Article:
The laksa was really good; vibrant and subtle at the same time, if that's possible. There was just the right balance of hot, sour, salty and sweet. It will definitely become a regular meal here, although next time I make the spice paste I'll do it the the blender not my pestle and mortar, unauthentic it may be but all that pounding was better than a workout at the gym, although I suppose it's a good excuse for eating that second portion.

Here's the recipe:

500g (1 lb) fresh round laksa noodles, blanched for 30 seconds
100g (2 cups) beansprouts

Coconut Gravy
10-12 dried chillies, cut into lengths, soaked to soften, deseeded
2-3 red finger-length chillies, deseeded and sliced
16 shallots, peeled
6 cloves garlic, peeled
5 cm (2 in) fresh galangal root, peeled and sliced
2 cm (3/4 in) fresh ginger, peeled and sliced
2 cm (3/4 in) fresh turmeric root, peeled and sliced - I used 1/4 teaspoons dried turmeric
1 1/2 teaspoons belachan (dried shrimp paste), toasted
3 stalks lemongrass, thick bottom third only, outer layers discarded and inner part thinly sliced
4 tablespoons oil
2 teaspoons coriander powder
50 g (1/2 cup) ground dried prawns - I couldn't get ground ones so just whizzed these up in the food processor until quite finely chopped
750 ml (3 cups) water
4 sprigs daun kesum (laksa leaves) - I couldn't get these so used kaffir lime leaves instead
1 1/2 teaspoons salt
1 1/2 teaspoons sugar
750 ml (3 cups) thick coconut milk

400 g (14 oz) cooked prawns, peeled
12 fishballs, boiled for 5 minutes, then sliced (optional)
12 hard-boiled quail eggs, peeled (optional)
4 large pieces tau pok (deep-fried tofu), blanched in boiling water for 30 seconds, then sliced
4 tablespoons minced daun kesum (laksa leaves)
- I used king prawns and mixed vegetables from a stir fry pack and some additional pea & sweetcorn.

1. To make the Coconut Gravy, grind the chillies, shallots, garlic, galangal, ginger, turmeric, belachan and lemongrass to a smooth paste in a blender, adding a little water if necessary to keep the mixture turning.

2. Heat the oil in a large saucepan, add the chilli paste and stir-fry over medium heat until fragrant 5-10 minutes. Add the ground coriander and stir-fry for 1 minute. Add the dried prawns and stir-fry for 1 minute. Add the water, daun kesum, salt and sugar and bring to a boil. Reduce the heat to medium and simmer, uncovered, for 5 minutes (I also added my vegetables and raw prawns here). Add the coconut milk, and bring almost to a boil, then quickly remove from the heat. Discard the daun kesum.

3. To serve, divide the noodles and bean sprouts into 4 large serving bowls. Fill each bowl with the Coconut Gravy and top with the prawns, fishballs, quail eggs, if using, and tau pak slices. Garnish with laksa leaves and serve immediately with small bowls of chilli or Sambal Belachan (I used Sambal Olek) and lime wedges on the side.


Yesterday I got a lovely parcel from a wonderful friend of mine in Northern Ireland (Brenda). She's a great friend of mine even though we've never actually met, we only know each other through online forums, but it feels like I've known her for ages, which is always good.

Now, back to the parcel - four wee bags of dulse and a pack of shamrock seeds, how lucky am I? I love dulse eaten straight as it is (which I've done with one of the bags already) but now I'm searching out recipes for it ... further details will appear here as and when I use it.

A big thank you to Brenda!!

Nigella Express

I'm an ardent Nigella Lawson fan and I owe a lot of my kitchen abilities to her. She was the person who really inspired me to get adventurous in the kitchen - I had a box set of How To Be A Domestic Goddess and How To Eat given to me as a Christmas present a few years ago and since reading them keeping me out of the kitchen would be hard enough to give someone a full time job.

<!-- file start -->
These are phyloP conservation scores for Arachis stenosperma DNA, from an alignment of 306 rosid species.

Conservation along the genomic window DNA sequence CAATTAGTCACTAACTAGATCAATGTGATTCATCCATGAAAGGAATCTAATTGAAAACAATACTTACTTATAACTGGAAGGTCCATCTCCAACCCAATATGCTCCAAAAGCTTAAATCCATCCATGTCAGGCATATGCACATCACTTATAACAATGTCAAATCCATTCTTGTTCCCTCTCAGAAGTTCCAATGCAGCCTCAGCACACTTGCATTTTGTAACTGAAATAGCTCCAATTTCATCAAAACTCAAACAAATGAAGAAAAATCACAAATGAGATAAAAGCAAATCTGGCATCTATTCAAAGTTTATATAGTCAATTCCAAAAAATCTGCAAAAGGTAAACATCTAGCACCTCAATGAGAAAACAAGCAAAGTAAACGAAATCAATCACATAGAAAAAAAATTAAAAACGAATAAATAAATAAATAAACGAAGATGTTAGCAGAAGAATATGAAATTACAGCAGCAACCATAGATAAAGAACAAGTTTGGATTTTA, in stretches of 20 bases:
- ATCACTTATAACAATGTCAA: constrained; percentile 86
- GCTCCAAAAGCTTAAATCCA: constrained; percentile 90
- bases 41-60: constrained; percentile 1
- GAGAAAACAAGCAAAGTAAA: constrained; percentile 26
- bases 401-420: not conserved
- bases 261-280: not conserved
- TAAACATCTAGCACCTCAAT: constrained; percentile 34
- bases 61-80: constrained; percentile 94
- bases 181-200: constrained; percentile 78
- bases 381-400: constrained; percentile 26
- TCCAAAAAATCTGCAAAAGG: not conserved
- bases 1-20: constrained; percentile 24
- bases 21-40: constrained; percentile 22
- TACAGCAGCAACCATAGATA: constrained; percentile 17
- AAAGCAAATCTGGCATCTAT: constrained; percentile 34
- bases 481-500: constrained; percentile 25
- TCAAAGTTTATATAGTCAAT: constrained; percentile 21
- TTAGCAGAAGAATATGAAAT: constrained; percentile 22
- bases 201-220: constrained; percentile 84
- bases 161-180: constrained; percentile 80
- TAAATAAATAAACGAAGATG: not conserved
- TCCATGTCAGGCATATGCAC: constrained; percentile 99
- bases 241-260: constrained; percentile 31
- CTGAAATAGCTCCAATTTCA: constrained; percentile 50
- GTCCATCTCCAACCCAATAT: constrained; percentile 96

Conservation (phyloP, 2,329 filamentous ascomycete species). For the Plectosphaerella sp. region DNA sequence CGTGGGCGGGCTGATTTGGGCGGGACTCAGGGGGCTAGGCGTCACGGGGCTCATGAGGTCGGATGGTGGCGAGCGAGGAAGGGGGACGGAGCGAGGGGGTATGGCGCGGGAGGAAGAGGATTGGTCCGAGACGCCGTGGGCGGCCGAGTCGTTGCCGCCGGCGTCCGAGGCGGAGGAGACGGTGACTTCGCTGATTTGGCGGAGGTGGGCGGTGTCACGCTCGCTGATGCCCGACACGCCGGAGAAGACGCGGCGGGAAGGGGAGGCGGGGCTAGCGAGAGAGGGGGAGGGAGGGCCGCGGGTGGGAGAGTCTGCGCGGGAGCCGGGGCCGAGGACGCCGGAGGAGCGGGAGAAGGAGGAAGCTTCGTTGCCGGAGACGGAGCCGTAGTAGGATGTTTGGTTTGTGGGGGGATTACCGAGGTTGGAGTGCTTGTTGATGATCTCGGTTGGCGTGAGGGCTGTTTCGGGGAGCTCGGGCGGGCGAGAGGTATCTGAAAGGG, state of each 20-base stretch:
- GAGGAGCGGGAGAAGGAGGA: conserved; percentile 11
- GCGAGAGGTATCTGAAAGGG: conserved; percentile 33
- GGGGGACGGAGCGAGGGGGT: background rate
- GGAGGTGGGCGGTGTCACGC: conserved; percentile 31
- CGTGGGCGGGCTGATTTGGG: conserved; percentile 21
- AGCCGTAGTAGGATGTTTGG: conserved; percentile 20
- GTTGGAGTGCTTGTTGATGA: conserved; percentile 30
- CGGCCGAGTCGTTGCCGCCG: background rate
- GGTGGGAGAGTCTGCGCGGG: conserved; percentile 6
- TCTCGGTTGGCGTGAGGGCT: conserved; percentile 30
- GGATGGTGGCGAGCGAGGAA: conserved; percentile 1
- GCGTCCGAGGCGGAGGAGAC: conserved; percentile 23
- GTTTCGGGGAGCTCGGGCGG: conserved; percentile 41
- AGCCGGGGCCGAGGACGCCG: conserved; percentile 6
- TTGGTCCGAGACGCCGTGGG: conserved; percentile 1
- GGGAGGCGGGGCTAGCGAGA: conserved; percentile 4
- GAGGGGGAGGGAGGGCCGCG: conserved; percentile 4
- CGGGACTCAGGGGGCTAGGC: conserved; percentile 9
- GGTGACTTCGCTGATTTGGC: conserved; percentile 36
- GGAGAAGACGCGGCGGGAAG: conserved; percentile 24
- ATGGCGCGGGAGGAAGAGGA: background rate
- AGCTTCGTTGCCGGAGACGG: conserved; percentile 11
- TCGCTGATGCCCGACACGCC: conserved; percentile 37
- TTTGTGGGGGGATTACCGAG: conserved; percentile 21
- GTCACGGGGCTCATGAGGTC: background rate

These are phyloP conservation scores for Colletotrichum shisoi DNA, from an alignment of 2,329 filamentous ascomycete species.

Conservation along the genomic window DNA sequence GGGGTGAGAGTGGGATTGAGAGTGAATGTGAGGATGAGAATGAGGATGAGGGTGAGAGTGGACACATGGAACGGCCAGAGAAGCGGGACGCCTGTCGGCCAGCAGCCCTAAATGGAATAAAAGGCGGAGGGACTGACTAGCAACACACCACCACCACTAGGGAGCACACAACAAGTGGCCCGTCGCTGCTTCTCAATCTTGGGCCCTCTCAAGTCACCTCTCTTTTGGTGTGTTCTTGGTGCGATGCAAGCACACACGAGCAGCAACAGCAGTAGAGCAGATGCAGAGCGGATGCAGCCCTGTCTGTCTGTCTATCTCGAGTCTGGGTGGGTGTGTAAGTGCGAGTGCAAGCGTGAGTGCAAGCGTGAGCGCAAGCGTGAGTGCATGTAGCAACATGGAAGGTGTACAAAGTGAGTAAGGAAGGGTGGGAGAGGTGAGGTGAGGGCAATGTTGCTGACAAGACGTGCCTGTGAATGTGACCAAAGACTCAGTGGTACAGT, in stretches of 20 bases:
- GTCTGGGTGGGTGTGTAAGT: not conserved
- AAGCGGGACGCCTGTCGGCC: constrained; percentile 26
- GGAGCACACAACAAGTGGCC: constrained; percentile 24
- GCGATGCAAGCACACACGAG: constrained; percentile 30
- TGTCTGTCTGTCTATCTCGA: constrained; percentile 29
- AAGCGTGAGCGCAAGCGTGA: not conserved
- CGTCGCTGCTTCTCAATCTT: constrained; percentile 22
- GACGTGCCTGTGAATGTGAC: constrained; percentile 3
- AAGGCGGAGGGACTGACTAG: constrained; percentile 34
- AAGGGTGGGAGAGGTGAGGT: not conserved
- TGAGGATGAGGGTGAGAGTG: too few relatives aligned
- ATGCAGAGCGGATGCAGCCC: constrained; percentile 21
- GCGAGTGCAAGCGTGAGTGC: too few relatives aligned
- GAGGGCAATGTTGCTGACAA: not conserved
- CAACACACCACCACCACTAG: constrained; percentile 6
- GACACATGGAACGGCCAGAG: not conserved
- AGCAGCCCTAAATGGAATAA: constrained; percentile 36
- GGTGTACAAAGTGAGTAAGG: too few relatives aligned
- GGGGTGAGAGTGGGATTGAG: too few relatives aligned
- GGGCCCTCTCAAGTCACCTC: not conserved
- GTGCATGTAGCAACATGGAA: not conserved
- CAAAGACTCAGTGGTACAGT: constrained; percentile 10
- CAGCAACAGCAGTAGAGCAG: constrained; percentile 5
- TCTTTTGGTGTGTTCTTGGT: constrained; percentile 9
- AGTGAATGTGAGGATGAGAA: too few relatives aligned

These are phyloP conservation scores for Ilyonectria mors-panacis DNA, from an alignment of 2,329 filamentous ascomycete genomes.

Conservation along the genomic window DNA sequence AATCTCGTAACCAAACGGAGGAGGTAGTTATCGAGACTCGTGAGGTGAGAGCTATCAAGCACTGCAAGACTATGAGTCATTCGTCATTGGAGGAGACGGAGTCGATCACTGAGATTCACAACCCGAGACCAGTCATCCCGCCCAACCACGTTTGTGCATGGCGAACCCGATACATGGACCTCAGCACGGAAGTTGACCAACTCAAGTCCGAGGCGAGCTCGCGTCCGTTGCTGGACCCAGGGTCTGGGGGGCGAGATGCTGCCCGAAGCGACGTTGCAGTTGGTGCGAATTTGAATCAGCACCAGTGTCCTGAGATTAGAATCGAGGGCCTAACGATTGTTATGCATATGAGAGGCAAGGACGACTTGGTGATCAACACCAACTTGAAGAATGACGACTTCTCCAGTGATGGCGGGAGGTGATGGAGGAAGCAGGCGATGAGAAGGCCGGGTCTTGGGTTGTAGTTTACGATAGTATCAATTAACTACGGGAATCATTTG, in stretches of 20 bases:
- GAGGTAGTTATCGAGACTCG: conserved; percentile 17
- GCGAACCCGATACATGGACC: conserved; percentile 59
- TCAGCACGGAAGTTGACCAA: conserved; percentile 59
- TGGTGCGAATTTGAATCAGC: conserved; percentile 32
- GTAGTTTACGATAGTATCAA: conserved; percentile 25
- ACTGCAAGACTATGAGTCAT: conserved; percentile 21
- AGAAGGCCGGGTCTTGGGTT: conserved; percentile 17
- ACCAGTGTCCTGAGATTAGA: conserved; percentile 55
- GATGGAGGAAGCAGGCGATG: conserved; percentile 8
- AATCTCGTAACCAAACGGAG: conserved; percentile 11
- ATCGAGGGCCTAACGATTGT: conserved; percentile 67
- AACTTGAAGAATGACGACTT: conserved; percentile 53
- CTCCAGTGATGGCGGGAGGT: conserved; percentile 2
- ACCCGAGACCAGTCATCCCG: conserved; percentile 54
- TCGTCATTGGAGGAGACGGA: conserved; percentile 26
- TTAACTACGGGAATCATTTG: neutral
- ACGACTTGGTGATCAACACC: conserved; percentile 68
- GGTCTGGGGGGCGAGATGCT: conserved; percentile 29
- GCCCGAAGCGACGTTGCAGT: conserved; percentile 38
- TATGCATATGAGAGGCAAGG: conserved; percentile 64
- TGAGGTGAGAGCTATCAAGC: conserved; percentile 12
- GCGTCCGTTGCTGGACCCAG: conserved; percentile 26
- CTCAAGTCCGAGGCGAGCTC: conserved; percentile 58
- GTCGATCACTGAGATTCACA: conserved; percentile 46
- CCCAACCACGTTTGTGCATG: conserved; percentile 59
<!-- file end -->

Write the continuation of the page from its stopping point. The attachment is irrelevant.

Despite that when I received my copy of Nigella Express I really felt something was missing. It just didn't feel like the Nigella I 'knew', too much rushing round and not enough time spent pottering around the kitchen in that effortless 'Domestic Goddess' type way.

However the more I read it and cook from it, the more I'm liking it.

Although the "Curry in a Hurry" didn't sound anything extraordinary or different, once I'd cooked it I was totally converted. The flavours were rounded and mellow but with a spiciness too, comfort in a bowl for cool autumnal nights.

I altered the recipe slightly by using chicken breasts (only because I don't like chicken legs), king prawns and mixed vegetables and served with Thai Jasmin Rice

The recipe:

Serves 6

2 x 15ml tbsp wok oil

3 x 15ml tbsp spring onions, finely chopped

3-4 x 15ml tbsp Thai green curry paste

1kg chicken thigh fillets, cut into strips about 4cm x 2cm

1 x 400ml can coconut milk

250ml boiling water

Enough chicken stock concentrate or cube for 250ml water

1 x 15ml tbsp fish sauce (nam pla)

185g frozen peas

200g frozen soya beans

150g frozen fine beans

3 x 15ml tbsp fresh coriander, chopped

1 Heat the wok oil in a large saucepan that owns a lid, drop in the spring onions and cook, stirring for a minute or two, then add the curry paste.

2 Add the chicken pieces and keep turning over heat for 2 minutes, before adding the coconut milk, stock (ie, the water plus stock concentrate or cube) and fish sauce, then the frozen peas and soya beans.

3 Simmer for 10 minutes, then add the frozen fine beans to the mix and cook for another 3–5 minutes.

4 Serve with rice or noodles, sprinkling the coriander over as you do so. Put out a plate of lime wedges for people to squeeze over as they eat.

I must be crazy

I really must have gone totally crazy to be starting up a blog spot. I already spend enough time saying I don't have enough time for all my day to day activities as it is, and here I am starting a new task.

As every venture into my kitchen (of for that matter into a 'food/kitchen' shop) is an adventure of sorts it seemed only natural that this should bear some weight in the choosing of my blog title. The Kitchen Goddess part came about because it is the name I use on many of the forums I belong to, and I'm actually quite fond of it now.

Well I hope to be able to post daily, but, I think it may in reality be every few days that a post is completed.